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Locals to picket UK ban on BDS

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Local pro-Palestine activists are calling on South Africans to protest against the UK governments decision to ban the public sector from boycotting Israeli products. Public-sector organisations in Britain have been banned from boycotting Israeli suppliers under new government rules, and violators could face severe penalties.

The government of the UK has released Procurement Policy Note 01/16, which speaks to the UK’s compliance with international obligations. It states that boycotts in public procurement are inappropriate, unless formal legal sanctions, embargoes and restrictions have been put in place by the UK government

Israeli prime minister Benjamin Netanyahu welcomed the new rules as a boost for his government’s battle against a Palestinian-led international boycott campaign. Palestinians criticised the decision, saying it would reinforce Israel’s occupation of territories.

Palestinian Solidarity Campaign (PSC) chairperson, Martin Jansen, explained that a number of local councils have passed their own local legislation in support of the boycott divestment and sanctions movement.

The BDS movement was established in response to Israeli policy toward Palestinians, in the same way that the anti-Apartheid movement lobbied governments’ to boycott the Apartheid state. The BDS movement has in past six years gained much momentum.

In recent years numerous governments have examined the legality of the BDS movement within their territories relative to their relations with the State of Israel. The Canadian parliament, as a result, passed a motion that was adopted by the majority. The motion stated that:

“Given that Canada and Israel share a long history and friendship, as well as economic and diplomatic relations, the house rejects the Boycott, Divestment and Sanctions – BDS- movement, which promotes the demonization and the delegitimization of the state of Israel, and call upon the government to prevent any and all attempts by Canadian organizations, groups, or individuals who promote the BDS Movement, both here and abroad.”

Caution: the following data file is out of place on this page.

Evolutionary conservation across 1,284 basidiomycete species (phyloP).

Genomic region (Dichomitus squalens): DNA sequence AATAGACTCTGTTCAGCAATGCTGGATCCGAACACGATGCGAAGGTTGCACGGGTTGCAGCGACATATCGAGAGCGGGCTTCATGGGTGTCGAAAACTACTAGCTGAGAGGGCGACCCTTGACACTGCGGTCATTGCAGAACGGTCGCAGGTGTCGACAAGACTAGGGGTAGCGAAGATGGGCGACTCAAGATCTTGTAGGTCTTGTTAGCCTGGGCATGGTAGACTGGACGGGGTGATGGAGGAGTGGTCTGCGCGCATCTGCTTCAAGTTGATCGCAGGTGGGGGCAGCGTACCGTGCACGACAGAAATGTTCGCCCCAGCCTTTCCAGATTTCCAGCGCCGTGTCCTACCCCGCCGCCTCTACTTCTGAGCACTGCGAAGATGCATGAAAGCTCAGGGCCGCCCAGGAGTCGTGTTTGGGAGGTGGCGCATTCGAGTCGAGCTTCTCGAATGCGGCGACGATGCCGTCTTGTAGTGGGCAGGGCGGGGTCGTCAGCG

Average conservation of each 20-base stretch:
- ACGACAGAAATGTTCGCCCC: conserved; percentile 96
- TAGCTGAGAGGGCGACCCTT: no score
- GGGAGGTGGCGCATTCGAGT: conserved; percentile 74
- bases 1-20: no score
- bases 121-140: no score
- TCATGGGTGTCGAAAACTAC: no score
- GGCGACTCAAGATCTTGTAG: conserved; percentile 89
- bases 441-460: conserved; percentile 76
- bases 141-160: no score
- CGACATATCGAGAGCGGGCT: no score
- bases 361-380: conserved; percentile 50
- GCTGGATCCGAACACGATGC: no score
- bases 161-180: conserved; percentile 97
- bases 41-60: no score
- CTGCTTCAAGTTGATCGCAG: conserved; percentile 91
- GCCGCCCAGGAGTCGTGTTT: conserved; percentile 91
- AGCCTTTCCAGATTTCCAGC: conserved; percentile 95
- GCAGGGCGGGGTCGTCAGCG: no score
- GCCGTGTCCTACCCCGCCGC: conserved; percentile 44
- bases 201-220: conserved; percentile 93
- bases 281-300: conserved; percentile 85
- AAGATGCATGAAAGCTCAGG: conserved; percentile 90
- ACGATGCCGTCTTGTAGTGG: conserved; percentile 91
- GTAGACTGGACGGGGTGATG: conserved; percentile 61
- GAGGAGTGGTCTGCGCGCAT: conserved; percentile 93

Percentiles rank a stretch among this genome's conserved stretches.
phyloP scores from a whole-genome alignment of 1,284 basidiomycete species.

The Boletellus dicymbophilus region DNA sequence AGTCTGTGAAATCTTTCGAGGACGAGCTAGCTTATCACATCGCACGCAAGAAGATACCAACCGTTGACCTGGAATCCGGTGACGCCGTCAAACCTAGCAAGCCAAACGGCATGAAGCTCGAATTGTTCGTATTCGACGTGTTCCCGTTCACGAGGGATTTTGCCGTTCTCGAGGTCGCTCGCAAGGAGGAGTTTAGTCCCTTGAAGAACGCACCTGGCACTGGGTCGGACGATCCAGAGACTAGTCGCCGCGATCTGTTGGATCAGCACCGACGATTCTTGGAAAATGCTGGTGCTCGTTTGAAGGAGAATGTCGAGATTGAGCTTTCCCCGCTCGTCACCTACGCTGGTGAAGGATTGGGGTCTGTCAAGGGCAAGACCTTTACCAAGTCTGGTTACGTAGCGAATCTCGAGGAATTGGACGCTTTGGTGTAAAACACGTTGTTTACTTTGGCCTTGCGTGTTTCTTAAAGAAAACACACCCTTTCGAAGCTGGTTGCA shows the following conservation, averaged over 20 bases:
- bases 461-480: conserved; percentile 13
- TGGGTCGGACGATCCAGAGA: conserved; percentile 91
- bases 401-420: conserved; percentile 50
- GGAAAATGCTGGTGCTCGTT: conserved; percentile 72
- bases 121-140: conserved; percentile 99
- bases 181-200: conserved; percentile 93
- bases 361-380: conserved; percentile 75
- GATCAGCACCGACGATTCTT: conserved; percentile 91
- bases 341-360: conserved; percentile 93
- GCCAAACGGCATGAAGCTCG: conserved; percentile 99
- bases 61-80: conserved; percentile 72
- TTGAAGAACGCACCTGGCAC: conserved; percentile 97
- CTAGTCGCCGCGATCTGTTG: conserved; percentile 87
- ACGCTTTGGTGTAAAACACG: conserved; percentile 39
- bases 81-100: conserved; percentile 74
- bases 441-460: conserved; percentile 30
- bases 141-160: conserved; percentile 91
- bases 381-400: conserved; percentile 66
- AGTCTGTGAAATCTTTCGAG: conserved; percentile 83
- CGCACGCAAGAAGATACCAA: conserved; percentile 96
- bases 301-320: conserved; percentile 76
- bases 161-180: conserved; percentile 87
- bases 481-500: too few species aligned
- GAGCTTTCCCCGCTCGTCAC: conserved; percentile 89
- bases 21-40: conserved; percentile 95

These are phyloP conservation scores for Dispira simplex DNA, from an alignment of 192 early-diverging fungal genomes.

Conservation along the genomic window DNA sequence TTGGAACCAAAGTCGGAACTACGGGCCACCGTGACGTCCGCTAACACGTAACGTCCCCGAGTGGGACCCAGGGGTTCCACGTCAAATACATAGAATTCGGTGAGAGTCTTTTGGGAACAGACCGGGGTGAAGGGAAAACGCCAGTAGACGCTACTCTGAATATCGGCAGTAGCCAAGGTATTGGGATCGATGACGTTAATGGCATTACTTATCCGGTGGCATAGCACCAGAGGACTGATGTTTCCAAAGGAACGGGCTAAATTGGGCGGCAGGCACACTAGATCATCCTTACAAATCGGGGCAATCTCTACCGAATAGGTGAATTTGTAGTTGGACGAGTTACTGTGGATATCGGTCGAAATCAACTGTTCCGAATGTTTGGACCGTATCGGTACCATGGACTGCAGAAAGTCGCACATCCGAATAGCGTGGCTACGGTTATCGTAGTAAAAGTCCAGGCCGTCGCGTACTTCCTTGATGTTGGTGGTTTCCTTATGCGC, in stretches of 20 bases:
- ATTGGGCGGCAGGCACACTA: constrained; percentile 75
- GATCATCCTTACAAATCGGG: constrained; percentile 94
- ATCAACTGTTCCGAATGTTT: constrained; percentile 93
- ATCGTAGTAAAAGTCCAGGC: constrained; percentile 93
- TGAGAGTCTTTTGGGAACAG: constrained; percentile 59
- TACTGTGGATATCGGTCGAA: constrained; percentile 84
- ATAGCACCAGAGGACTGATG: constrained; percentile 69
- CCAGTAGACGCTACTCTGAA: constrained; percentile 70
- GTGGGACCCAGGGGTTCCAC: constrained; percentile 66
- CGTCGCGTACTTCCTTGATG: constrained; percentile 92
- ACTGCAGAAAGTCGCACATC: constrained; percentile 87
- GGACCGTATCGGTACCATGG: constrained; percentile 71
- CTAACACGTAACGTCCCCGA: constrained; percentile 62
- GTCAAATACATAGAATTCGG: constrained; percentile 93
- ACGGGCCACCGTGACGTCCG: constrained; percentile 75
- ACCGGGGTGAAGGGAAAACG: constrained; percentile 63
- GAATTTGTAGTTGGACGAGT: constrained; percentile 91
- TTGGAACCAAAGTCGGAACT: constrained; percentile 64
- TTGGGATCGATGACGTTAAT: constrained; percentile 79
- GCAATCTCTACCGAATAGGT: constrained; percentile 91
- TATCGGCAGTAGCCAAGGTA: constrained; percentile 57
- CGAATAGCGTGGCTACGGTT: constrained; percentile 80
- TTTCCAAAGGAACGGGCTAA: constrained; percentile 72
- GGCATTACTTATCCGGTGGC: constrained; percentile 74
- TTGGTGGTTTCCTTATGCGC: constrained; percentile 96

Jansen asserts that this motion reflects western sentiments toward the Israeli/Palestinian conflict.

“So-called liberal, democratic states go out of their way, including armed invasions, to ostensibly spread democracy, yet in their own country they are doing such anti-democratic moves.”

These actions, Jansen asserts does not reflect democracy.

The ban on BDS essentially reflects the affect that the movement has had on relations between Israel and its allies.

The South African government, Jansen believes, will not likely be adopting similar legislation.

The BDS movement, as an international organisation, is predominantly situated in wealthy countries, such as Britain, where the economies are tightly linked to the Israeli economy. It is therefore, expected that the banning of BDS in such countries is a serious matter, and will have a direct impact on the overall function of the organization.

BDS, internationally, has enjoyed great success. This is evident within the United States, where a growing number of Christians, specifically the Methodist church, have adopted BDS. These individuals have removed their pension funds from Israeli companies.

The PSC will be opposing the ban internationally. He further urges the South African Government to raise this issue with; the states that are disallowing the actions of the movement, the United Nations, and to oppose it internationally.

The PSC is calling on Capetonians to show their opposition of the BDS ban at the protest action, which will take place at the British Consulate in Cape Town, at 13:30 on Friday, 18 March 2016.

VOC (Thakira Desai)

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